Voting in the AMS Election

Background and Considerations

[This story first appeared in the Feb. 2011 AMS Newsletter, p. 14.]

Last year a few people asked me "why should I bother to vote?" The statistics are also telling: only about a third of those eligible actually cast a vote in the AMS election. I thought it would be useful to draw members' attention to the process leading to the slate of candidates you find here, and suggest some considerations for those who may not otherwise be aware of how their vote might affect the Society.

Constructing a slate. In accordance with the AMS By-laws, we vote for officers and directors-at-large each year. The directors serve overlapping two-year terms; the President serves one preparatory year ("President-elect"), two years as President, and one concluding year ("Past President"), in order to provide as much year-to-year continuity as possible. The Vice President serves for two years. The Secretary and the Treasurer serve two-year terms and are eligible to stand for re-election, unlike the President or directors. Candidates are reviewed carefully by the Board Nominating Committee and Board of Directors each year. Both the Committee and the Board look for three basic qualifications: demonstrated experience and success in one's chosen career, evidence of success in administrative positions, and experience in Society activities. At its Fall meeting, the Board takes the Nominating Committee's report as a starting point and draws up a long list of names—for the office of President, the list might have at least six names; for Director-at-Large, at least twelve names. Individual Board members then privately rank them in order of preference in a paper ballot. The Secretary tallies the Board members' rankings. These rank-ordered lists are then followed when candidates are invited to serve. Since no one but the prospective candidates can truly know a fourth important qualification—having sufficient time available to handle the office—it is important to prepare lists long enough to account for those who decline the invitation to stand for candidacy. This is particularly true for the office of President, which requires a significant commitment over four years. This ranking and candidate-selection system has many merits, but one downside is that sometimes a slate may be underrepresented according to certain demographics. In 2010, for example, five women and only one man were on the slate of candidates for Director-at-Large. In 2011, inversely, five men and only one woman were on the slate.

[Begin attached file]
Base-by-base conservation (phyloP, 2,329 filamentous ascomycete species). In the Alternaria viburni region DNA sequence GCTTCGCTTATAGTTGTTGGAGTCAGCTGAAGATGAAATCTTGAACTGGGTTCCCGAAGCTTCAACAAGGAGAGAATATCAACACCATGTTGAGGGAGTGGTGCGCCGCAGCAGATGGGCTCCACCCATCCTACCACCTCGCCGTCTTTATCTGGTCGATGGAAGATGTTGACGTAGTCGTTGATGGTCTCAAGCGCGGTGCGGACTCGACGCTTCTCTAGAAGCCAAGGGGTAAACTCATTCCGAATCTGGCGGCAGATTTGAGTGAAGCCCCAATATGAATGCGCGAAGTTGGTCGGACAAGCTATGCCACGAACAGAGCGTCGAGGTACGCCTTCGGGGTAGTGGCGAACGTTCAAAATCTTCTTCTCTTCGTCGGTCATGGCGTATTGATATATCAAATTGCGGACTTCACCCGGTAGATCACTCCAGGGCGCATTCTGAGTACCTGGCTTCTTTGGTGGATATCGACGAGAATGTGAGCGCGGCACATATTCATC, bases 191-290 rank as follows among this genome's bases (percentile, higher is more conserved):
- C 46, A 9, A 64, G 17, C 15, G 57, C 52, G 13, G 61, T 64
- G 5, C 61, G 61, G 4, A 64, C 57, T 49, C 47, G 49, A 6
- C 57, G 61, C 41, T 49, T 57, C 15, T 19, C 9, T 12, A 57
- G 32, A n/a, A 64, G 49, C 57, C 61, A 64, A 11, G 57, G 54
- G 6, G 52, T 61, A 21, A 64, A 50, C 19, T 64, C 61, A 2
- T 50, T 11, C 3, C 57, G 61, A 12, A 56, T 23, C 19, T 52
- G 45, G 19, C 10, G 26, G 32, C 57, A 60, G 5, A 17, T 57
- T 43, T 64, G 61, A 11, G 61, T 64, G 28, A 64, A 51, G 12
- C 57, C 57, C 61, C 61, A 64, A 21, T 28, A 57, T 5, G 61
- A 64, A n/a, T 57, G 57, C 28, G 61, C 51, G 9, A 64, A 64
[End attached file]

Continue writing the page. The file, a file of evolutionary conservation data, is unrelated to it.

Considerations in choosing candidates. The Board has not been partisan or uncomfortably argumentative in my experience. One cannot identify polarized "liberal / conservative" factions in the same way that one might find in the political sphere, nor do candidates formulate an "action agenda." A certain amount of "identity politics" is present, and probably necessary for good operations. It is useful for the Board to include a variety of members according to constituencies such as gender, age, geographical location, and type of educational institution (public or private research university, liberal arts college, etc.). It is also helpful to have Board members who have experience in budgets and staffing, or who work in places other than music departments (e.g., librarians or professionals from the field of publishing).

The ideal Board will have active members who are willing to invest time and energy, who have good experience in the work that needs to be done, and who, as a whole, bring a wide variety of perspectives to the table.

—Robert Judd

2017 AMS Election ballot (login required)

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